“Is your religion helping you to transform your pain? If it does not, it is junk religion. We all have pain—it’s the human situation, we all carry it in a big black bag behind us and it gets heavier as we get older: by betrayals, rejections, disappointments, and wounds that are inflicted along the way.
If we do not find some way to transform our pain, I can tell you with 100% certitude we will transmit it to those around us. We will create tension, negativity, suspicion, and fear wherever we go. Both Jesus and Buddha made it very clear to their followers that “life is suffering.” You cannot avoid it. It is no surprise that the central Christian logo became a naked, bleeding, suffering man. At the end of life, and probably early in life, too, the question is, “What do I do with this disappointment, with this absurdity, with this sadness?” Whoever teaches you how to transform your own suffering into compassion is a true spiritual authority. Whoever teaches you to project your doubt and fear onto Jews, Muslems, your family, heretics, gays, sinners, and foreigners, or even to turn it against yourself (guilt and shame) has no spiritual authority. Yet these very people have often preached from authoritative pulpits.”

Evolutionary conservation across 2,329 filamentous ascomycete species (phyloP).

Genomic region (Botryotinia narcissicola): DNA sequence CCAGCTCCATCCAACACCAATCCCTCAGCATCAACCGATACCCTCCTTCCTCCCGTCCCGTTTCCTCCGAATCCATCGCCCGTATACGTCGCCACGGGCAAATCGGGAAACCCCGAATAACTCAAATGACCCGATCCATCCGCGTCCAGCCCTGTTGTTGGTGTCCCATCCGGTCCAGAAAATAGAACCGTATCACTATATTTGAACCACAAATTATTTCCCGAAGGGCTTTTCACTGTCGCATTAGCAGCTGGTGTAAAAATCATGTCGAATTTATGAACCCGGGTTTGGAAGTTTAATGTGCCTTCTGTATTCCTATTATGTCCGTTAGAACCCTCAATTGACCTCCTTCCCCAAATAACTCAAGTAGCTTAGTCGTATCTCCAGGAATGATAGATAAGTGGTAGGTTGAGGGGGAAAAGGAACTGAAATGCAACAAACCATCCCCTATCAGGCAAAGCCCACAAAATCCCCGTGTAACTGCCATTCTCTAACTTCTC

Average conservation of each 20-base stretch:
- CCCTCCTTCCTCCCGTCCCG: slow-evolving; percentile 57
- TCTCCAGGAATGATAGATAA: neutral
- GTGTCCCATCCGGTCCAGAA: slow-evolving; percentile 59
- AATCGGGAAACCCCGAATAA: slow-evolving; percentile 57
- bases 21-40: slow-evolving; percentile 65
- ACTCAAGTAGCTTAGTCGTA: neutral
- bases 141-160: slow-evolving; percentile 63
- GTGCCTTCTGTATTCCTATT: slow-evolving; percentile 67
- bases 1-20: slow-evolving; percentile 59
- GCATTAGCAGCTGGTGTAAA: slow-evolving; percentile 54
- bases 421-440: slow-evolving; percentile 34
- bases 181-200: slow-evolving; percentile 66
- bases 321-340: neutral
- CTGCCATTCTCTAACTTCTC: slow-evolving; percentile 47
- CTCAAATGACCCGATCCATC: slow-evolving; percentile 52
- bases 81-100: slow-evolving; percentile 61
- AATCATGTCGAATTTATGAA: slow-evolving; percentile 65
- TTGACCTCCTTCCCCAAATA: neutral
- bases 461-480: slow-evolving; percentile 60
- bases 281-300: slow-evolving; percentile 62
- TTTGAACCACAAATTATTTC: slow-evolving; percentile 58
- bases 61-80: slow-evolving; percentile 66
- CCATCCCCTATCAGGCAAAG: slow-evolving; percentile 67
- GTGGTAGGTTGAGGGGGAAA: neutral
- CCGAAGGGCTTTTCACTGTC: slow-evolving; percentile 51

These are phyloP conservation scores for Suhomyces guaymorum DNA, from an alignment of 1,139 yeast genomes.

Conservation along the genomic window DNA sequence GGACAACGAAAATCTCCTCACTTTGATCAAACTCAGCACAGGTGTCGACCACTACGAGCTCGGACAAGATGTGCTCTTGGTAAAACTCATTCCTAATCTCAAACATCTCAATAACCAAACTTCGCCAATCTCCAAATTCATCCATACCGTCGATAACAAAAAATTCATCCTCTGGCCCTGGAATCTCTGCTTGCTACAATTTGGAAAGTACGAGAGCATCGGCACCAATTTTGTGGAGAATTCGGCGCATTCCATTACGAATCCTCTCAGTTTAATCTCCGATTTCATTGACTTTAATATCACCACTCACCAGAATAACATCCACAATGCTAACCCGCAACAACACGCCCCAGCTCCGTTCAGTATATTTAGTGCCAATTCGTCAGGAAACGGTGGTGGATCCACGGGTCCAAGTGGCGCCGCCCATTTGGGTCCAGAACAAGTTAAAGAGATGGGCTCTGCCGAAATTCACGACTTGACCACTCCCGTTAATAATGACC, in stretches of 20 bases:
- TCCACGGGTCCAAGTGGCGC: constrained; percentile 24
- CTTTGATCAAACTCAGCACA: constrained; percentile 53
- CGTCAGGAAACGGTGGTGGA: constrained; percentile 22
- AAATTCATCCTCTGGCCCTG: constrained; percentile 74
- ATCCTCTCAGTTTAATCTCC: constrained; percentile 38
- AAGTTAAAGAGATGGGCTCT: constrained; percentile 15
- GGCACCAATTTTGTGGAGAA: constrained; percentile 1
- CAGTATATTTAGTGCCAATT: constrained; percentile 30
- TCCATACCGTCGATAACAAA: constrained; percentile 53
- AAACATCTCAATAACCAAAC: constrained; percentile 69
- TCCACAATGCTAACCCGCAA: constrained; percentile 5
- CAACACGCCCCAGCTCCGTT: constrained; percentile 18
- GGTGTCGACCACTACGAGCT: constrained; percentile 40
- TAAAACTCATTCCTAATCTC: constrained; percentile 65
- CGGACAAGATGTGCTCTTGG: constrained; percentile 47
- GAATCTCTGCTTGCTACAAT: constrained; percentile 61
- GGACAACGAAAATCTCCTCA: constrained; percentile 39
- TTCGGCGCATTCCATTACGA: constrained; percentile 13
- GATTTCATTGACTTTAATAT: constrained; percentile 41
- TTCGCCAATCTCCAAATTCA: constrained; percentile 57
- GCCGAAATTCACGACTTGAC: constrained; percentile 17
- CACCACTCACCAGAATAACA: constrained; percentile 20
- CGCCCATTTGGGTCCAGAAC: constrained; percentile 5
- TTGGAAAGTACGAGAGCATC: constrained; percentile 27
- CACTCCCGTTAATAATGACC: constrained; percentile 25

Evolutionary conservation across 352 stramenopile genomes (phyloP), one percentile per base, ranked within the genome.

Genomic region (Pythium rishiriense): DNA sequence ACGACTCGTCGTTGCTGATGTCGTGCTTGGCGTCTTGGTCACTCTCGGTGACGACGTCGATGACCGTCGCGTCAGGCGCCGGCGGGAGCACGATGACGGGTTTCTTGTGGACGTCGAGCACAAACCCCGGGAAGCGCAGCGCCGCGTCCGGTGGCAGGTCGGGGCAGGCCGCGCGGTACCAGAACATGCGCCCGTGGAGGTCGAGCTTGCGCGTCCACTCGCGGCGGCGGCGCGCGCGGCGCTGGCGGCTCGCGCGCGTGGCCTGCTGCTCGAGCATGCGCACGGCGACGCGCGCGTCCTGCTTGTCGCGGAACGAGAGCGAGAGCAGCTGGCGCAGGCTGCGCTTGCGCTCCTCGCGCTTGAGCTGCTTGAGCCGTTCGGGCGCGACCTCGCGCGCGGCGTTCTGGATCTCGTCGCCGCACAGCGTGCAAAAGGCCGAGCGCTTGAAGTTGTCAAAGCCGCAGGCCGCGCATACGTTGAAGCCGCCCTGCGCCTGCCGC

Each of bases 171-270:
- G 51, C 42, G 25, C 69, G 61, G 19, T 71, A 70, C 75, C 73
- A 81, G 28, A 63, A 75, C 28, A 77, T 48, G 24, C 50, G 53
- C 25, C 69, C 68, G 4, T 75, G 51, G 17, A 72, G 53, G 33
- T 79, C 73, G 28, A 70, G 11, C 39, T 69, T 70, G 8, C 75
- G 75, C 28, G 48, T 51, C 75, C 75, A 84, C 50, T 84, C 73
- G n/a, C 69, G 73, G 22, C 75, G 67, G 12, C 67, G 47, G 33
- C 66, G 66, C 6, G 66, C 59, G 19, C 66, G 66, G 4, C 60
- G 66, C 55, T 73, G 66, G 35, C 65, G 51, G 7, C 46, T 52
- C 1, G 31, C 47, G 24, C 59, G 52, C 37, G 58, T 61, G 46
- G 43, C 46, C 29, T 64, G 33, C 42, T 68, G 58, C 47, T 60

— Richard Rohr, The Authority of Those Who Have Suffered